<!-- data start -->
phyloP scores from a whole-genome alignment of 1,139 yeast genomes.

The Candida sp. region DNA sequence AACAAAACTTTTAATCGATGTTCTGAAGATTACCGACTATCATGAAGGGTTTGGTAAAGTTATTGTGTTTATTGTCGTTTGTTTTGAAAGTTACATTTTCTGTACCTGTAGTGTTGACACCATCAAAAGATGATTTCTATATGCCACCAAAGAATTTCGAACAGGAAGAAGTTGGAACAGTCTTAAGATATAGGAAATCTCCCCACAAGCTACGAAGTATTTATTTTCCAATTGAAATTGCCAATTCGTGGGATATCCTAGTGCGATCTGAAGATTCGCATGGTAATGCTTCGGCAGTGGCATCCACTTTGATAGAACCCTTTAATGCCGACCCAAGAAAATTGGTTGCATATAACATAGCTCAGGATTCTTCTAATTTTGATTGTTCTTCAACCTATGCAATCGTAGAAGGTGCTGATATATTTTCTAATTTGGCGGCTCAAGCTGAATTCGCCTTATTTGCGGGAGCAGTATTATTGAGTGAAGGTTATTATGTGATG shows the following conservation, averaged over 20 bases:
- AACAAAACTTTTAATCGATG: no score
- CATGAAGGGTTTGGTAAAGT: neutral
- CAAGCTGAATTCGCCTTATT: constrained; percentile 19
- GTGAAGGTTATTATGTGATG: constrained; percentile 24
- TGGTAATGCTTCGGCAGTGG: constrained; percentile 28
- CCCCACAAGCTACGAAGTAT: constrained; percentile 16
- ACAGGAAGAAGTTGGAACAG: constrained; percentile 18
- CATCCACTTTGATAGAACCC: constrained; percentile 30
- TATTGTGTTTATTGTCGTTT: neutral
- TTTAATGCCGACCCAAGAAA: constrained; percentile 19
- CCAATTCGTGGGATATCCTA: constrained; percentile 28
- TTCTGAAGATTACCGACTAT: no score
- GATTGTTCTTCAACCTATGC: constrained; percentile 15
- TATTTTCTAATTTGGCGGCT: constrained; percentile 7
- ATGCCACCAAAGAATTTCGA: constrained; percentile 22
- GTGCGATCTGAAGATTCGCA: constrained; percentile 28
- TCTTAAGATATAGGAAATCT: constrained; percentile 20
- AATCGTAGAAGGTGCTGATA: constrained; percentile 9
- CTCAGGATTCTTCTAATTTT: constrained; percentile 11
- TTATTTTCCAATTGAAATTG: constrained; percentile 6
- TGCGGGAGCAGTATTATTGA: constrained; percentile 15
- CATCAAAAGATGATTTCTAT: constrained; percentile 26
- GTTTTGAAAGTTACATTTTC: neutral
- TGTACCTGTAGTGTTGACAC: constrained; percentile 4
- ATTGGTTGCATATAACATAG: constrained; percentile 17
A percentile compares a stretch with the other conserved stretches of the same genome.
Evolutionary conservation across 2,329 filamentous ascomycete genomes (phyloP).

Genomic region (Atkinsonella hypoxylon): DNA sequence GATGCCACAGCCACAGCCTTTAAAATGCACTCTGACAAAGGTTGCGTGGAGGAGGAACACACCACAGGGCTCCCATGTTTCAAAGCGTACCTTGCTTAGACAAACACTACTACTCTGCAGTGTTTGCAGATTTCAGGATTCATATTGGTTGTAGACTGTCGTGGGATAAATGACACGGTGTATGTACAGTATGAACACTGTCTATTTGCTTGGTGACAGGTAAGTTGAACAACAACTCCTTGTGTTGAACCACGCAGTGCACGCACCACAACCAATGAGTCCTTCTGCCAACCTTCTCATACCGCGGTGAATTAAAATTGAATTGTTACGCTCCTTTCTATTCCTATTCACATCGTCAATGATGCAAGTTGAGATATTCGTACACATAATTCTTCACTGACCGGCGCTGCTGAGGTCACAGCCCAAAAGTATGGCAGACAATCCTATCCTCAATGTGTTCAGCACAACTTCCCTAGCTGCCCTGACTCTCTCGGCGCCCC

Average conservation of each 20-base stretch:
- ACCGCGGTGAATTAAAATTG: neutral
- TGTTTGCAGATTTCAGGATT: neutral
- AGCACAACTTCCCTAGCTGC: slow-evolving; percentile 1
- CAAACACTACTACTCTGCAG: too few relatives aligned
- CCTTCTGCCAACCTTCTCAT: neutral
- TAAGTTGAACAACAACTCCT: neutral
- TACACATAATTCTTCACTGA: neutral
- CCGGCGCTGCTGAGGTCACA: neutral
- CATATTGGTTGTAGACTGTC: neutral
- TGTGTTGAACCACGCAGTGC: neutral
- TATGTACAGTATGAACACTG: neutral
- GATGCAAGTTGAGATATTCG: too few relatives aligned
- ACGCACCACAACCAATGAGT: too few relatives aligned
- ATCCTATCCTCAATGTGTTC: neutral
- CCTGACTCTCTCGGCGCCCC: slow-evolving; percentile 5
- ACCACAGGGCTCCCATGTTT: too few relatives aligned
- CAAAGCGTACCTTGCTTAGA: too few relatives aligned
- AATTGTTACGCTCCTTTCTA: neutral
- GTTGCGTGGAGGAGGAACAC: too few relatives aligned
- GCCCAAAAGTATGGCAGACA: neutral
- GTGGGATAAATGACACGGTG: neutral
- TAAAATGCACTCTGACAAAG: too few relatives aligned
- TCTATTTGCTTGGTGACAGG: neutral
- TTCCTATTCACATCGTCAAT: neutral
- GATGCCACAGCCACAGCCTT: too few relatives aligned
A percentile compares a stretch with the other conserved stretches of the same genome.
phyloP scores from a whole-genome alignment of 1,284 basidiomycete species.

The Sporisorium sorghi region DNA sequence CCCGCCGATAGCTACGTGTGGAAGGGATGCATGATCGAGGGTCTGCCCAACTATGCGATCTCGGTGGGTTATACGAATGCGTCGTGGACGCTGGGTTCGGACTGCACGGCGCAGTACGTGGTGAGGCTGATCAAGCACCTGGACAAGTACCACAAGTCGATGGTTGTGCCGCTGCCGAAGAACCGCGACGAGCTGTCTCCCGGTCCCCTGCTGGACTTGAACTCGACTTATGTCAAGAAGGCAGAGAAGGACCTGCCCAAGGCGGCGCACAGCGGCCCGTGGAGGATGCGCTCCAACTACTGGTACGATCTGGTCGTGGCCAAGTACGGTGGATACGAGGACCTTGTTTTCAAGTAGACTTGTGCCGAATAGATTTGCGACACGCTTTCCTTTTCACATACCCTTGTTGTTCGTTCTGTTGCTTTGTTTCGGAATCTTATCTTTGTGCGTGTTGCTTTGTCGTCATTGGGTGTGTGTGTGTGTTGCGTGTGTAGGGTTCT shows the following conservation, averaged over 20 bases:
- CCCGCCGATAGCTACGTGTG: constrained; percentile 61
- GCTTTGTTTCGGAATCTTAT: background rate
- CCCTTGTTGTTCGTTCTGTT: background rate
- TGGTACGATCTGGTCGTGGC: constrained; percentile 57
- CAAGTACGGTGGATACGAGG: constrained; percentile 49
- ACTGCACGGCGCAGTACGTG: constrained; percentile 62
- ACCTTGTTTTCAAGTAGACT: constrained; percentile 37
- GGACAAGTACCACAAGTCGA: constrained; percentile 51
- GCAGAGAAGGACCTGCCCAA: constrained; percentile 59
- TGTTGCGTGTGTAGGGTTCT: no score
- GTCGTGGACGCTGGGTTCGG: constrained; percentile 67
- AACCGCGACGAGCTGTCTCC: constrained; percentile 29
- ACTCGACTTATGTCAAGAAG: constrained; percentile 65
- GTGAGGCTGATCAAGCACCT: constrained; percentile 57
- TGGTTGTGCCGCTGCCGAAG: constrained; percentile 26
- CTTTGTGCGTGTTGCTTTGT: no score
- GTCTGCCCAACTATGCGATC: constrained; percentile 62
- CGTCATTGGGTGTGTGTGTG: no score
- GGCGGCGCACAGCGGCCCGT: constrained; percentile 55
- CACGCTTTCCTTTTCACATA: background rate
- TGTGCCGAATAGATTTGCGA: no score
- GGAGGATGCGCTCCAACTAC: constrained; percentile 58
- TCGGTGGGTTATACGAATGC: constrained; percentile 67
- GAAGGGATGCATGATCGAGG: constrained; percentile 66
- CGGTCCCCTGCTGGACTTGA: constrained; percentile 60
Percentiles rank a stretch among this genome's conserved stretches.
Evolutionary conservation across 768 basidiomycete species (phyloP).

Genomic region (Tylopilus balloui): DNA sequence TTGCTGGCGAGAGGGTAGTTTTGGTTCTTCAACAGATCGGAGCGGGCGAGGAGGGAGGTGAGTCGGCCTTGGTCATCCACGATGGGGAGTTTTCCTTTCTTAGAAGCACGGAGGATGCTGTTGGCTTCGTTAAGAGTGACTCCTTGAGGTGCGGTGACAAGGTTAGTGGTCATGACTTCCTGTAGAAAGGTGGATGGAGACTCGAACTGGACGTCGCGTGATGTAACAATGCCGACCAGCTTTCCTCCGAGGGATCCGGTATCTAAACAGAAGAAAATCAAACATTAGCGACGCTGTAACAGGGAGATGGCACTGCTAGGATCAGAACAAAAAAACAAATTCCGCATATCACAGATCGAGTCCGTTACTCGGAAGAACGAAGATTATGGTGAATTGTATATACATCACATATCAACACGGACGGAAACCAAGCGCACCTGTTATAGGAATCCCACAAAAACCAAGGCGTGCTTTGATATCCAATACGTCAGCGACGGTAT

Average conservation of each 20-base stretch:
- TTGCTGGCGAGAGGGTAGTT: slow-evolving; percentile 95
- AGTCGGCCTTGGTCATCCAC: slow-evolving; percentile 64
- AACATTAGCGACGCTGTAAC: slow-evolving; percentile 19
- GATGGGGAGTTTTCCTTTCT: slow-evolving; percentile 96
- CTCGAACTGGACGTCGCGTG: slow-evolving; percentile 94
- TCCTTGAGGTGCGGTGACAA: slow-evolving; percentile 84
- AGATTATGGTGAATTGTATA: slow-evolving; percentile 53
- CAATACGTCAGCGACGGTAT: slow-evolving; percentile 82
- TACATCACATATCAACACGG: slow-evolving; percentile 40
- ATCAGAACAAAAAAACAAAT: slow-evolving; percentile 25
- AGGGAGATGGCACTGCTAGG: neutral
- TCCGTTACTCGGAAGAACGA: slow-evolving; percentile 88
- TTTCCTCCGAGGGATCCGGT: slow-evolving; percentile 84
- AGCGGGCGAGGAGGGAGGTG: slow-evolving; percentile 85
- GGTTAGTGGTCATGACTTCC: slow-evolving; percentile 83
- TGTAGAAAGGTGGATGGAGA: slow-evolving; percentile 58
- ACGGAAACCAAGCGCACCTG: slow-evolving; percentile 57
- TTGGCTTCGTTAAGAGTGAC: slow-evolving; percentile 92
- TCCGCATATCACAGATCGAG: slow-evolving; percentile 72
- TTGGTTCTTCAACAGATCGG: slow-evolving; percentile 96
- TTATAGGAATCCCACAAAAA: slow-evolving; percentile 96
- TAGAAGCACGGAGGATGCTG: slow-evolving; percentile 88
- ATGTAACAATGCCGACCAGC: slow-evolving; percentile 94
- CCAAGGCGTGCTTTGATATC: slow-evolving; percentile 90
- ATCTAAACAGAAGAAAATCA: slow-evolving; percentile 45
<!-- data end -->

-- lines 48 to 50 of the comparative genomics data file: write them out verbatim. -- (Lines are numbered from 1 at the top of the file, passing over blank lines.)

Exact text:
- CAAAGCGTACCTTGCTTAGA: too few relatives aligned
- AATTGTTACGCTCCTTTCTA: neutral
- GTTGCGTGGAGGAGGAACAC: too few relatives aligned